Yes, we agree, this sounds like a mad title, but you can prepare for impromptu presentations, which is great news if you have an aviation interview coming up. In more and more interview situations, both in the aviation industry and other sectors, candidates are being asked to make impromptu presentations. Impromptu presentations might be asked of you on your own in an interview setting, or at an assessment centre may be a group task. Either way, by preparing ahead, you have the chance to really shine at this task.
Employers like to test how effectively you can think on your feet as well as seeing how you express yourself in a situation where you might have only limited time to gather your thoughts. This is why impromptu presentations are so commonly used as an evaluation method. Unfortunately, many candidates go into interview unprepared for this important assessment tool and let themselves down as a result.
In this article, we’d like to share some great tricks that you can learn well ahead of time so you can truly stand out from the crowd, no matter whether your impromptu presentation involves flying solo or playing part of a team.
Trick 1: Beef up your vocabulary.
One thing that you can prepare well ahead of any impromptu presentation is your vocabulary. While we all have a pretty sound professional vocabulary and get by well enough in life, there are words that we mightn’t necessarily use as second nature that can give a great impression at interview. If you are someone who’s a natural story-teller, you mightn’t need to work on this area; but if you’re not, testing a wider vocabulary in your day-to-day life will help you draw on your resources when the big day comes.
Trick 2: Feel the fear and do it anyway.
If you’re someone who gets sweaty palms just at the thought of standing up in front of an audience, don’t leave it until interview to make your first presentation. Ahead of time, take any opportunity you can to present and if possible join a speakers club where you will have support and encouragement. If you don’t have a formal opportunity to present, create an opportunity and ask for feedback. Often presenting to people you know can be even harder than presenting under pressure in an interview situation.
Trick 3: Get a great style and structure.
If you can develop a style of presenting around a simple structure, you will be able to work much more effectively and efficiently on the day. You might choose an option whereby you make a point; give a reason for that point, with an example and then re-summarise your point. Alternatively you may prefer to address an issue by giving the pros and cons of surrounding that issue in a specific way and leading up to a conclusion. Or you might want to talk about the who, the what, the when, the where and the why of a certain topic? Either way, test out different styles and structures ahead of time and find the one that fits you best.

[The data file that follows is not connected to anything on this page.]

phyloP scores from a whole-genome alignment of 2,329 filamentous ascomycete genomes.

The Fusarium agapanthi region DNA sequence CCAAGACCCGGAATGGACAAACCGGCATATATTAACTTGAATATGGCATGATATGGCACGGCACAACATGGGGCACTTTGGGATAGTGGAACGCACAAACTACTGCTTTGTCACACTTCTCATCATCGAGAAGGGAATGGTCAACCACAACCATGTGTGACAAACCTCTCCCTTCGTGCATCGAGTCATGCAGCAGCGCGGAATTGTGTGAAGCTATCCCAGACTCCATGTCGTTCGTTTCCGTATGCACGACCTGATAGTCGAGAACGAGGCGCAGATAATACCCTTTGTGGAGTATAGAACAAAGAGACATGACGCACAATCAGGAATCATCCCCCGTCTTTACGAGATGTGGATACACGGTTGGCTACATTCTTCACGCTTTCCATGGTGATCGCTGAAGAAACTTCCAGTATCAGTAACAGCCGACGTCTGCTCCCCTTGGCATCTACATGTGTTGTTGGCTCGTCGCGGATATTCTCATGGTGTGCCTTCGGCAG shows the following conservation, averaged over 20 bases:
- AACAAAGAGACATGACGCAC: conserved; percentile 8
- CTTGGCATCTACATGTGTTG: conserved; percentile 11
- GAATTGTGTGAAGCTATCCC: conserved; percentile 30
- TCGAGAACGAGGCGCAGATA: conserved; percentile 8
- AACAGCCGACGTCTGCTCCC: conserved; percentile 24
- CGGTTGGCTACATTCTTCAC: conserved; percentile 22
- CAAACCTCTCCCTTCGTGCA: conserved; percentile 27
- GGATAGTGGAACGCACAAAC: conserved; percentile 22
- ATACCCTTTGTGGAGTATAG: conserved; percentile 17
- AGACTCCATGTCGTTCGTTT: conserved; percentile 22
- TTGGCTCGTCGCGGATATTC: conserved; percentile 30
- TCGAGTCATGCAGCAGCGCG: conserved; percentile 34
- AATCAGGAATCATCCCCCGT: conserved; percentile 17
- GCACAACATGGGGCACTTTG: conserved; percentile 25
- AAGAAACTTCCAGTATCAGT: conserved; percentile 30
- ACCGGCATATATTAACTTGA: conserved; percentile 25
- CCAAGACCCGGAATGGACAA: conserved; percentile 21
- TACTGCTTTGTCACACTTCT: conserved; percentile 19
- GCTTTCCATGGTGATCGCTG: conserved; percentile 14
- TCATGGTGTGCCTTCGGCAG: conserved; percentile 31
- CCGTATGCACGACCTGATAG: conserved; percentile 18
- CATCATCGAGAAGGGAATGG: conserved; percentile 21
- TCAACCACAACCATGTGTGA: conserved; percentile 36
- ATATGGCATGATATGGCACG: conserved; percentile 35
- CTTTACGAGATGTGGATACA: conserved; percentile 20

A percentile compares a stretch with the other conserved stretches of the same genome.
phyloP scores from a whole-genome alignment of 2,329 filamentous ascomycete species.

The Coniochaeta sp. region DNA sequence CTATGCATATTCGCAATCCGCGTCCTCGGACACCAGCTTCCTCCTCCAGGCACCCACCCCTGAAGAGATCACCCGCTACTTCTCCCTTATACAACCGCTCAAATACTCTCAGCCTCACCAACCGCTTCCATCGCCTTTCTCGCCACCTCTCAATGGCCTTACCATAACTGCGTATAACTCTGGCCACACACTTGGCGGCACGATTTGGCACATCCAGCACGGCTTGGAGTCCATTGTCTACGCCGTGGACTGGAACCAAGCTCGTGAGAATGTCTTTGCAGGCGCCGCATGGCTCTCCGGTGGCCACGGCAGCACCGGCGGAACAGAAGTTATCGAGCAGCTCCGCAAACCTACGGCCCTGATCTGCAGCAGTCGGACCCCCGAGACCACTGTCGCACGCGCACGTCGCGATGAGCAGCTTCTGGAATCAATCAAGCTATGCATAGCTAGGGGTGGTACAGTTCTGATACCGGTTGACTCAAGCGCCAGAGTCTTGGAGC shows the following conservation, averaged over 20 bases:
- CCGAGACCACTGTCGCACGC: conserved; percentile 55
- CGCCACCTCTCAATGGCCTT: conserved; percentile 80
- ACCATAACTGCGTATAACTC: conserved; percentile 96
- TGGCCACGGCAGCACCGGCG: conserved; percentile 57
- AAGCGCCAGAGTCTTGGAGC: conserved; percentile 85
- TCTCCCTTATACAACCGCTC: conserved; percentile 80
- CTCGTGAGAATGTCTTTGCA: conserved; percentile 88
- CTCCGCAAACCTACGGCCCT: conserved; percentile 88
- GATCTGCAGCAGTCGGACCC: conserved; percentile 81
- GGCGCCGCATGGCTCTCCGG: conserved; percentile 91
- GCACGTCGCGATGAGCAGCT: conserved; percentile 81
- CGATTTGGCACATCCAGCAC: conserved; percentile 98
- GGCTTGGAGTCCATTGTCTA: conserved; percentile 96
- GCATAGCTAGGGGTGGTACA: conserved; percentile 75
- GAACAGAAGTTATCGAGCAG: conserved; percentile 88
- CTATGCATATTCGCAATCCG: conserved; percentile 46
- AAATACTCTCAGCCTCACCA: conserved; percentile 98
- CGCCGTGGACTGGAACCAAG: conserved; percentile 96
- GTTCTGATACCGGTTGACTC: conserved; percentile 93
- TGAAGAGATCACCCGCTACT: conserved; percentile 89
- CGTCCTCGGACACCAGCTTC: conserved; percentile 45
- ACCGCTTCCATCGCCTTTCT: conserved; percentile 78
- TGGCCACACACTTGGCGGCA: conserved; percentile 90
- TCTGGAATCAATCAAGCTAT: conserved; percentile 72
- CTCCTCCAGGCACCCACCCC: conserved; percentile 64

Trick 4: Develop your note-making method.
Great impromptu presentations always sound like they’re off the cuff and certainly not ‘read out’ to the audience. The secret to making this work for you is ensuring you have no possibility to ‘read’ from your notes. No matter whether you use single words, bullet points or mind-maps, make sure that your notes are robust enough to get you through a blank moment, but not so detailed that you’re tempted to read them to your interviewers.
Trick 5: Practice on people who matter less.
It goes without saying really, but let’s say it anyway. Making presentations is a bit like riding a bike. The more you do it the better you get at it. In the run-up to your interview, take every opportunity you can to practice in front of a live audience. That way you can get all your mistakes out of the way on people who don’t matter quite so much.
Trick 6: Use your voice.
Once again, it may sound obvious, but when we’re nervous we can forget to use our voice properly all too easily. In order to get your voice working at its best, make sure your throat is clear and that you’re breathing properly and deeply. During your preparation time plan where you need emphasis in your voice and where you want to use intonation for effect. If possible mark these points in colour in your notes. This will remind you to use your voice to the full if nerves get the better of you during your presentation.
Trick 7: Use your eyes.
Whatever you do on the day, don’t be tempted to either stare in a fixed fashion at your notes, at the floor or at the wall in front of you. Use your eyes and your body to reinforce your message. Look directly into the eyes of your audience; lean in when making a point and if appropriate use your hands to add interest.
Trick 8: Remember the power of the pause.
While nerves might tempt you to speak fast and dread the thought of a quiet moment in your presentation, you need to work through this fear well before your interview. Pauses can be as effective as powerful words and used appropriately will show confidence and authority.
Trick 9: Respect the clock.
If you’ve been asked to speak for 3 minutes, make sure you speak for 3 minutes. While no one will penalise you for finishing 10 or maximum 15 seconds over or under, but it will be frowned upon if you’re still speaking after 4 minutes or finished after 2!
Trick 10: Work up to a memorable close.
While you needn’t create a verbal ‘drum roll’ for the end of your presentation, finishing with a strong statement or even a question can be really powerful when used in context. As a result, when you’re planning your presentation, make sure everything leads to a great close.
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